Located on the Mississippi River in Southwest Tennessee, Memphis is an old city where the blues, soul and rock ‘n’ roll came to life, where the legendary B.B. King, Elvis Presley, Johnny Cash and others recorded songs at Sun Records, where the life of the Rev. Martin Luther King Jr., civil rights champion, came to a tragic end in 1968.
For all these reasons and more, visitors come to Memphis each year to experience Graceland, Beale Street, the National Civil Rights Museum at the Lorraine Motel, and other attractions such as the historic Peabody Memphis Hotel, which opened in 1869 and has served as the venue for Peabody duck performances since 1932. Memphis welcomes 11 million visitors annually — a number that swells on the anniversary of Elvis Presley’s death (Aug. 10, 1977).
My visit in the spring was not my first to Memphis but it was the first time I ever set eyes on Graceland, where the King of Rock ‘n’ Roll lived at various times with his parents Vernon and Gladys, his grandmother Minnie Mae, his wife Priscilla and their daughter Lisa Marie. After passing through the front door of the mansion, visitors may see all the rooms on the first floor, including Elvis’ Jungle Room (man-cave). The second floor is off-limits and reserved for family visits. The tour also includes Vernon Presley’s office, the Trophy Building, where family memorabilia is displayed (including photos, Elvis’s school records, and wedding attire), the newly restored Racquetball Building and the Meditation Garden, where Elvis and his family members are buried. His mother’s tombstone features a Star of David, a reminder of her Jewish heritage. A small memorial plaque pays tribute to Jessie Garon Presley, Elvis’s twin brother who died at birth.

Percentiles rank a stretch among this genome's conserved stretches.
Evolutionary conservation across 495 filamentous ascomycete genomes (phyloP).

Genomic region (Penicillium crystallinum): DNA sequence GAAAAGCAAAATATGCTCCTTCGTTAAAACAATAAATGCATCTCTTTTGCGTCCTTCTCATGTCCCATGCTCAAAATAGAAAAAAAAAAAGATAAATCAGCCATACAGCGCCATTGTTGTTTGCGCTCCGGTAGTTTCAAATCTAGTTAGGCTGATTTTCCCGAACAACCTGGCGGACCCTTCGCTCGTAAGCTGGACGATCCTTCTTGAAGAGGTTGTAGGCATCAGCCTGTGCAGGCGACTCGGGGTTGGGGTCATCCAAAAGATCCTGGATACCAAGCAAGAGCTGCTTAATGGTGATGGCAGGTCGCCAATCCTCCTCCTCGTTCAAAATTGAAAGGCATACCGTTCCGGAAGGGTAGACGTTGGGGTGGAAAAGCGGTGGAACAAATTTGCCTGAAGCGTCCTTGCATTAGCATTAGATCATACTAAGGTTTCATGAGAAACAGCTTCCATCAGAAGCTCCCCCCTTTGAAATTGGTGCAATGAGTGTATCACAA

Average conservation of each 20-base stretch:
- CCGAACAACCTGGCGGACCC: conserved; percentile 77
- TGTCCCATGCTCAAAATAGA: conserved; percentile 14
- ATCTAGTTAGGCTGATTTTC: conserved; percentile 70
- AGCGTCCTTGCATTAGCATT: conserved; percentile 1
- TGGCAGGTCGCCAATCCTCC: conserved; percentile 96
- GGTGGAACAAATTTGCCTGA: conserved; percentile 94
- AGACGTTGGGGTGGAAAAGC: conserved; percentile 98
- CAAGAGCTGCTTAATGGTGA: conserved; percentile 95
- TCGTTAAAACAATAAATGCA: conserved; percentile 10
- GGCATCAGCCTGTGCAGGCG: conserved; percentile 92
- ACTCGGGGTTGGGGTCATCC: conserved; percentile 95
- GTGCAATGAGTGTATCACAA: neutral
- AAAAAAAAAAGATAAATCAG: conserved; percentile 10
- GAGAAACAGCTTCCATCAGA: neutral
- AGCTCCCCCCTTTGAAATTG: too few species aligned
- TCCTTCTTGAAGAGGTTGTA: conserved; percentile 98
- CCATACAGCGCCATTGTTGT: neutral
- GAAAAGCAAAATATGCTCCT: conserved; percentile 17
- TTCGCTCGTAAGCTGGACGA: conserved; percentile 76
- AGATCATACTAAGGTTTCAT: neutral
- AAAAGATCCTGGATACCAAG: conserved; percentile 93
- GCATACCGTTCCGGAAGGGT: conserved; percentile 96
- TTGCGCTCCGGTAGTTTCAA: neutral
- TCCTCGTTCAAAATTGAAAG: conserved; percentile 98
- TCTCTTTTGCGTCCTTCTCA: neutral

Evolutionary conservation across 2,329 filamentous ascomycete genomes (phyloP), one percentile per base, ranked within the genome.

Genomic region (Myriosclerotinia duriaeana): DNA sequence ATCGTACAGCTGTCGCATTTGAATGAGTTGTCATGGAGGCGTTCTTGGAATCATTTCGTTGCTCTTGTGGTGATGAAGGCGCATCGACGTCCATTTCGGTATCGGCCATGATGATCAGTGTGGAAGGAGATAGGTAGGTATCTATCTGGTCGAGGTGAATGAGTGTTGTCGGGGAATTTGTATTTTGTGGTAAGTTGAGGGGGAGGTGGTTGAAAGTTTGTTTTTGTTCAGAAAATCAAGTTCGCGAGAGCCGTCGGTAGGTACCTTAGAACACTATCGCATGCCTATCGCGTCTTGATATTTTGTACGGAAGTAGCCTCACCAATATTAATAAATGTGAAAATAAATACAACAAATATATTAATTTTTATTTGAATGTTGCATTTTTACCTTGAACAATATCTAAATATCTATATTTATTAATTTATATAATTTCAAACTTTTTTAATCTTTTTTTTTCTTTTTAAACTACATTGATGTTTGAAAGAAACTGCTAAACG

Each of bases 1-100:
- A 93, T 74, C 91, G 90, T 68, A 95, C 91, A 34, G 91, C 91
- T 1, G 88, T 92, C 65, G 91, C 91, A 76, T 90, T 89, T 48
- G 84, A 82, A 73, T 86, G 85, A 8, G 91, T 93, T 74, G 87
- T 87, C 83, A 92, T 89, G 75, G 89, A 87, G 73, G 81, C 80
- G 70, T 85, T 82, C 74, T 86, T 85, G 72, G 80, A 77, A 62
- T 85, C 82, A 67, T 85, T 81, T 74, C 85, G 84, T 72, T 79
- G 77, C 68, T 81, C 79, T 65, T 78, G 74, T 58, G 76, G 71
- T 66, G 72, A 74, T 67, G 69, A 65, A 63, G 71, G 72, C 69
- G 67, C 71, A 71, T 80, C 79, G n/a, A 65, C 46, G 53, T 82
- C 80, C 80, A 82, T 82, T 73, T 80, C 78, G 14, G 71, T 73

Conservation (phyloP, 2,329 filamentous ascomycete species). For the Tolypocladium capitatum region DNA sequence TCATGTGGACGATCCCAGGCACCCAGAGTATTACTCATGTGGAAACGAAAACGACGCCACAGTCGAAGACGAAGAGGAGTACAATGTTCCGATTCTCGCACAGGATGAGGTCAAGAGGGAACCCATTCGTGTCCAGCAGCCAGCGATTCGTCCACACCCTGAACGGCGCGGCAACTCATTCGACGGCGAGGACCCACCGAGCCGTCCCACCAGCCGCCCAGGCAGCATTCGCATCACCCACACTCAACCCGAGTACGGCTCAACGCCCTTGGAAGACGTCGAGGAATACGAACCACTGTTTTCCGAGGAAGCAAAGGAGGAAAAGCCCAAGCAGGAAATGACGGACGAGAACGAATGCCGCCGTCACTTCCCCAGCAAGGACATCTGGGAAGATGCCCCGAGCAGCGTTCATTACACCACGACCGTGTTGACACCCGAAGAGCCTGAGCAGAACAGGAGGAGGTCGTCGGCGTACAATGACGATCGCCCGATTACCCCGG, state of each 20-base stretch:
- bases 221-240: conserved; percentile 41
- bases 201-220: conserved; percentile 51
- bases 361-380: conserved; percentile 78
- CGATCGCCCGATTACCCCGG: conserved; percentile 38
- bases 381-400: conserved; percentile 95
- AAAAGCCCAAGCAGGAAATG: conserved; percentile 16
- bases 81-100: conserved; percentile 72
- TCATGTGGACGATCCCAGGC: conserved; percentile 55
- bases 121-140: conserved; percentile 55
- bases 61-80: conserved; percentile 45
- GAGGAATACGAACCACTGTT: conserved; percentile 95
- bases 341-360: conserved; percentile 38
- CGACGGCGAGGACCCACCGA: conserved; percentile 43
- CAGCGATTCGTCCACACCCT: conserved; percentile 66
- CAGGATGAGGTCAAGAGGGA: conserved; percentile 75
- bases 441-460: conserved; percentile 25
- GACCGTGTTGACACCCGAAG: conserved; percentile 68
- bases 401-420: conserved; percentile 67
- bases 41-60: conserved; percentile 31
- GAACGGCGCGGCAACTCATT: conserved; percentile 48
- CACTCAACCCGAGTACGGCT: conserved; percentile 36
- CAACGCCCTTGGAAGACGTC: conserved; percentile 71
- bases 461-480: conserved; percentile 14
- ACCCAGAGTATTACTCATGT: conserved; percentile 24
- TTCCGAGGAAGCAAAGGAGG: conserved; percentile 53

The Elvis Presley’s Memphis Tour features several exhibits on the entertainer, his automobiles and cycles, his association with Sam Phillips, early childhood in Tupelo, life in the Army and new exhibits on Lisa Marie, the Hollywood Backlot and Hillbilly Rock (Marty Stuart). Visitors may also access the archives and see Elvis on the big screen at Soundstage A. According to a tour guide, no one knows how many cars Elvis purchased during his lifetime because he gave away so many. Regardless, displayed here are his pink Cadillac, Dino Ferrari and Stutz Blackhawk, as well as his jeep, a golf cart and various tractors he used around the farm. According to an Elvis quote, “Ambition is a dream with a V8 engine” and “Life’s too short to drive boring cars.” He also connected cars to the American dream in these choice words: “There’s nowhere else in the world where you can go from driving a truck to a Cadillac.”
The souvenir shop on site offers a wide array of items, ranging from magnets to key rings to T-shirts. Desserts are available at Minnie Mae’s Sweets, named for Elvis’s grandmother, of course. In the past, Graceland visitors and fans may have stayed at the long-gone Heartbreak Hotel nearby. Now they check into The Guest House at Graceland, a luxurious Four Diamond hotel by Dreamcatcher, billed as “A Resort Fit for a King.” Its amenities include several swimming pools and restaurants such as EP’s Bar & Grill and Shake Rattle & Go. The busiest spot in the hotel at 10 p.m. is the peanut butter and jelly station, where guests queue up for free PB & J sandwiches, an Elvis favorite.
While in Memphis, don’t miss B.B. King’s place and Blues City Cafe on Beale Street — blues music and Memphis barbecue at its best. Music fans may also want to check out Sun Studio, Royal Studios and Stax Museum of American Soul Music.